September 28, 2015, by editor
China’s Imperial Past and Present
Written by Jon Chappell.
Outside observers might raise an eyebrow when told that debates among American scholars about China’s eighteenth century development could lead to them being attacked as, amongst other things, ‘neo-imperialists’. Yet a recent article by leading Qing dynasty (1644-1912) historian Li Zhiting, a member of the PRC’s National Qing Dynasty History Compilation Committee, did just this. The dispute was about the identity of China’s last dynasty, the Qing. The Ming dynasty which preceded the Qing came from the Han ethnic group, which was and remains the majority ethnic grouping in China. The Qing rulers however, originating in the modern Dongbei region, identified as Manchu. On these points Li and the American scholars in question -Pamela Crossley, Mark Elliot and James Millward- agree. Where they differ is on the question of ‘sinicization’ or becoming Chinese.
A long accepted trope in China’s dynastic history, accepted by Western and Chinese historians, was that alien (that is to say non-Han) dynasties in China, in the process of ruling over the country, took on Chinese culture and habits and abandoned their own traditions. Thus the Mongol Yuan dynasty (1271-1368) became a sedentary pacific one in the course of its time in power in China, quite dissimilar to the nomadic and warlike Mongols that preceded it. Similarly the Qing, in thrall to the inexorable allure of imperial Chinese culture, abandoned Manchu customs in favour of Confucian rites. This would be a proud legacy for nationalist-minded historians, if only it had a bearing on reality.
The ‘New Qing History’ school, the term sometimes given to the collective work of these scholars, instead contends that the Qing retained their Manchu identity until the dynasty’s fall in the 1911 revolution. What appeared to be the Qing adoption of Han Confucian practices was actually only patronage by universalist rulers of Han cultural traditions, just as the Qing had patronised the traditions of Muslim, Mongol and Tibetan minority groups within their empire. The maintenance of a distinct Manchu identity was, the New Qing school argues, a deliberate strategy of rule. The majority of European and American Qing historians have come to accept this picture. After all, even up to the revolution Western observers noted that one of the distinctive features of Qing rule was the maintenance of walled Manchu garrisons, functioning as separate cities within Chinese cities. One of the first acts of the revolutionaries in 1911 was to attack and break down these garrisons as symbols of Manchu oppression of the Han population. So far, so prosaic. So why does New Qing History provoke the ire of PRC historians?
The answer lies in the Qing dynasty’s successes. The Qing was China’s most accomplished conquest dynasty, roughly doubling the size of the empire it inherited from the Ming. Included in this conquest was Xinjiang (literally ‘new frontier’) and Tibet. Put simply, the map of the Qing Empire, Mongolia aside, is a map of the modern People’s Republic. To suggest that the Qing were not identifiably Chinese is to suggest that their conquests were Manchu conquests which had nothing to do with the Han population. This in turn might throw doubt on the Han-dominated PRC’s claims to sovereignty over areas of Qing conquest, particularly the flashpoints of Tibet and Xinjiang.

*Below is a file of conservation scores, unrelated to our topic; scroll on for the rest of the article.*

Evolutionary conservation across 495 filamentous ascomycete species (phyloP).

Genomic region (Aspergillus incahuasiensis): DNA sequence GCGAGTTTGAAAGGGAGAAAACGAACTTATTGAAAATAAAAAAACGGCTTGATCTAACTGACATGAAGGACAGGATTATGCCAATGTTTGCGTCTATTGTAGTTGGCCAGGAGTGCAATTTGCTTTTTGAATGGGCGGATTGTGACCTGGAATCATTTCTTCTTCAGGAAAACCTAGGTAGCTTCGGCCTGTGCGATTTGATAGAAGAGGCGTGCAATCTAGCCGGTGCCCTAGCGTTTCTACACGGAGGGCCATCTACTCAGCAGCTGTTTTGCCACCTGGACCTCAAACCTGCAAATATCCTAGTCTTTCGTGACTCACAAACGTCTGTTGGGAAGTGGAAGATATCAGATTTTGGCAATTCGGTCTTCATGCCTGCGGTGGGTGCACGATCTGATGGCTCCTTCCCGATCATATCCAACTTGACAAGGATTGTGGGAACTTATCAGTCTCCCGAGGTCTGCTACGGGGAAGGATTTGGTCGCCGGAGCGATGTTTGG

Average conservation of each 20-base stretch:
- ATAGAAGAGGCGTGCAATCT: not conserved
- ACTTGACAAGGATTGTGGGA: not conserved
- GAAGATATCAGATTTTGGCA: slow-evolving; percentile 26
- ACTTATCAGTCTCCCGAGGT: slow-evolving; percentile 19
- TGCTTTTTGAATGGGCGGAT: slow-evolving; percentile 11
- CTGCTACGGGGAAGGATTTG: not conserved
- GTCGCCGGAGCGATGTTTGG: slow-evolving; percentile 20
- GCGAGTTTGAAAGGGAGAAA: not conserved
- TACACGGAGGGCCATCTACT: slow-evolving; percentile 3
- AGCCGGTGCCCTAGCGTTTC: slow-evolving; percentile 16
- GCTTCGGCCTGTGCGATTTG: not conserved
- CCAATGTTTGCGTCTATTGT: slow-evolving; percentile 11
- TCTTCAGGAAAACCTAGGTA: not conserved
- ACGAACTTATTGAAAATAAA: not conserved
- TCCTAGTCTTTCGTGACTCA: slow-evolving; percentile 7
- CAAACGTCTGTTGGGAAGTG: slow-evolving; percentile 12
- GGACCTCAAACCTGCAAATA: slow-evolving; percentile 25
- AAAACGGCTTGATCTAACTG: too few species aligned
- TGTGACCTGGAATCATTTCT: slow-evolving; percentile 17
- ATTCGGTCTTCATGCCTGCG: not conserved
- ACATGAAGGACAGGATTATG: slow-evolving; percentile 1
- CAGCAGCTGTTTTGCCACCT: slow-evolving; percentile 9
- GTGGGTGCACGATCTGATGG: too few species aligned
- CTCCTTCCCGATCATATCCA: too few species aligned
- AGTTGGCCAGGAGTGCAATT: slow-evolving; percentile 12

Professor Li asserts that these territories had really always been Chinese and that the Qianlong emperor’s eighteenth century wars of conquest were really internal wars within one culturally Chinese realm. One wonders what the Zunghars would have made of such an argument. A nomadic group inhabiting the frontier region, they were wiped out after being caught between the simultaneous advance of the Qing and Russian empires. This helpful map, depicting the changing areas of land occupied by China’s principal imperial dynasties, also tends to dispel the myth that there ever was a fixed landmass which was culturally Chinese.
History matters in the PRC because of its direct correlation to political legitimacy. China is famously guarded when it comes to granting historians access to Republican and PRC era state archives, but Li’s article demonstrates that Qing history can also be highly controversial. I suspect that my planned next research project, looking at Qing colonialism on Taiwan from 1875-95 and calling into question the permanence of the link between the PRC and the island, might prove no less contentious to PRC historians. Before regarding the PRC as exceptional in this regard, however, we would do well to remember that the Qing conquests were almost contemporaneous with the Act of Union between England and Scotland. As recent events north of the border highlight, when it comes to questions of identity and legitimacy even comparatively ancient history appears to resonate. 300 years is a short time in national identity politics.
Jon Chappell is a PhD candidate at the University of Bristol. His research focuses on the Taiping intervention: The understanding and practice of foreign relations in mid-nineteenth century China. Image Credit: CC by Stuart Rankin/Flickr.